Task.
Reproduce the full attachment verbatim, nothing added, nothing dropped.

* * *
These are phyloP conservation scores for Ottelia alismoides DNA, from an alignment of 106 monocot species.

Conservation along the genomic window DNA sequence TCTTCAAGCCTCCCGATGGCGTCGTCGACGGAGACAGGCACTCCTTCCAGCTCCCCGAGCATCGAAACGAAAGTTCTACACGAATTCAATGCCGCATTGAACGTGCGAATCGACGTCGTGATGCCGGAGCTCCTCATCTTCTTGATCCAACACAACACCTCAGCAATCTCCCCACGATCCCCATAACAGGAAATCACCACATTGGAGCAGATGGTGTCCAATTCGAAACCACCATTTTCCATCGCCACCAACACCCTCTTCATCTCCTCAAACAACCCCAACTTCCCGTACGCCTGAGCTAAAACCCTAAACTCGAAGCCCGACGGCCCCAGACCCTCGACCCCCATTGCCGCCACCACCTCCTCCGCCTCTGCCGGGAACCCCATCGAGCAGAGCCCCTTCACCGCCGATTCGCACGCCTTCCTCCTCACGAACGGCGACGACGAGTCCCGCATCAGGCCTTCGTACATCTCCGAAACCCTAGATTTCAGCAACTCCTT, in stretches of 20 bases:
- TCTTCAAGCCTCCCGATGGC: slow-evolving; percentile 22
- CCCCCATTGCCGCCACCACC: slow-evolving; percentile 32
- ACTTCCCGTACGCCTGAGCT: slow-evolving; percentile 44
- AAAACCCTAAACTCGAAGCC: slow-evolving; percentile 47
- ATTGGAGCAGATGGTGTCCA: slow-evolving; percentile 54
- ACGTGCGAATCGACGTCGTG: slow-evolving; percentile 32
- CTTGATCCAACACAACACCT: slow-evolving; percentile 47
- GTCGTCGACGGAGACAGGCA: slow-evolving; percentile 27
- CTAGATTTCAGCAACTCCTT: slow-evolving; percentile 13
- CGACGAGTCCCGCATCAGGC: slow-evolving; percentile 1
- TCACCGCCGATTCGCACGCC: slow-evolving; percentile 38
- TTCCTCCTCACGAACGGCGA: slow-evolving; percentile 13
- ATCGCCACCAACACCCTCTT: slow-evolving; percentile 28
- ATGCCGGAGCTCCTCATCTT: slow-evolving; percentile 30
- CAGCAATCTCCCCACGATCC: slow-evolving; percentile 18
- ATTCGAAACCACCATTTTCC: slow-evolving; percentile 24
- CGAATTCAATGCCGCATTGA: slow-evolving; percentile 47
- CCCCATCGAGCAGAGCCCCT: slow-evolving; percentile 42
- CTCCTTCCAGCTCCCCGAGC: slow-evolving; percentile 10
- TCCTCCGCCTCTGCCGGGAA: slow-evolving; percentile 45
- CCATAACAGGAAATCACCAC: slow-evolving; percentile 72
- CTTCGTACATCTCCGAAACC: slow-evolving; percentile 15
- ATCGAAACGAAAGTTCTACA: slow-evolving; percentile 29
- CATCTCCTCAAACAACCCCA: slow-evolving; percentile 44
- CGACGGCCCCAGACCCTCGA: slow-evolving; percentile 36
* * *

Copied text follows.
These are phyloP conservation scores for Ottelia alismoides DNA, from an alignment of 106 monocot species.

Conservation along the genomic window DNA sequence TCTTCAAGCCTCCCGATGGCGTCGTCGACGGAGACAGGCACTCCTTCCAGCTCCCCGAGCATCGAAACGAAAGTTCTACACGAATTCAATGCCGCATTGAACGTGCGAATCGACGTCGTGATGCCGGAGCTCCTCATCTTCTTGATCCAACACAACACCTCAGCAATCTCCCCACGATCCCCATAACAGGAAATCACCACATTGGAGCAGATGGTGTCCAATTCGAAACCACCATTTTCCATCGCCACCAACACCCTCTTCATCTCCTCAAACAACCCCAACTTCCCGTACGCCTGAGCTAAAACCCTAAACTCGAAGCCCGACGGCCCCAGACCCTCGACCCCCATTGCCGCCACCACCTCCTCCGCCTCTGCCGGGAACCCCATCGAGCAGAGCCCCTTCACCGCCGATTCGCACGCCTTCCTCCTCACGAACGGCGACGACGAGTCCCGCATCAGGCCTTCGTACATCTCCGAAACCCTAGATTTCAGCAACTCCTT, in stretches of 20 bases:
- TCTTCAAGCCTCCCGATGGC: slow-evolving; percentile 22
- CCCCCATTGCCGCCACCACC: slow-evolving; percentile 32
- ACTTCCCGTACGCCTGAGCT: slow-evolving; percentile 44
- AAAACCCTAAACTCGAAGCC: slow-evolving; percentile 47
- ATTGGAGCAGATGGTGTCCA: slow-evolving; percentile 54
- ACGTGCGAATCGACGTCGTG: slow-evolving; percentile 32
- CTTGATCCAACACAACACCT: slow-evolving; percentile 47
- GTCGTCGACGGAGACAGGCA: slow-evolving; percentile 27
- CTAGATTTCAGCAACTCCTT: slow-evolving; percentile 13
- CGACGAGTCCCGCATCAGGC: slow-evolving; percentile 1
- TCACCGCCGATTCGCACGCC: slow-evolving; percentile 38
- TTCCTCCTCACGAACGGCGA: slow-evolving; percentile 13
- ATCGCCACCAACACCCTCTT: slow-evolving; percentile 28
- ATGCCGGAGCTCCTCATCTT: slow-evolving; percentile 30
- CAGCAATCTCCCCACGATCC: slow-evolving; percentile 18
- ATTCGAAACCACCATTTTCC: slow-evolving; percentile 24
- CGAATTCAATGCCGCATTGA: slow-evolving; percentile 47
- CCCCATCGAGCAGAGCCCCT: slow-evolving; percentile 42
- CTCCTTCCAGCTCCCCGAGC: slow-evolving; percentile 10
- TCCTCCGCCTCTGCCGGGAA: slow-evolving; percentile 45
- CCATAACAGGAAATCACCAC: slow-evolving; percentile 72
- CTTCGTACATCTCCGAAACC: slow-evolving; percentile 15
- ATCGAAACGAAAGTTCTACA: slow-evolving; percentile 29
- CATCTCCTCAAACAACCCCA: slow-evolving; percentile 44
- CGACGGCCCCAGACCCTCGA: slow-evolving; percentile 36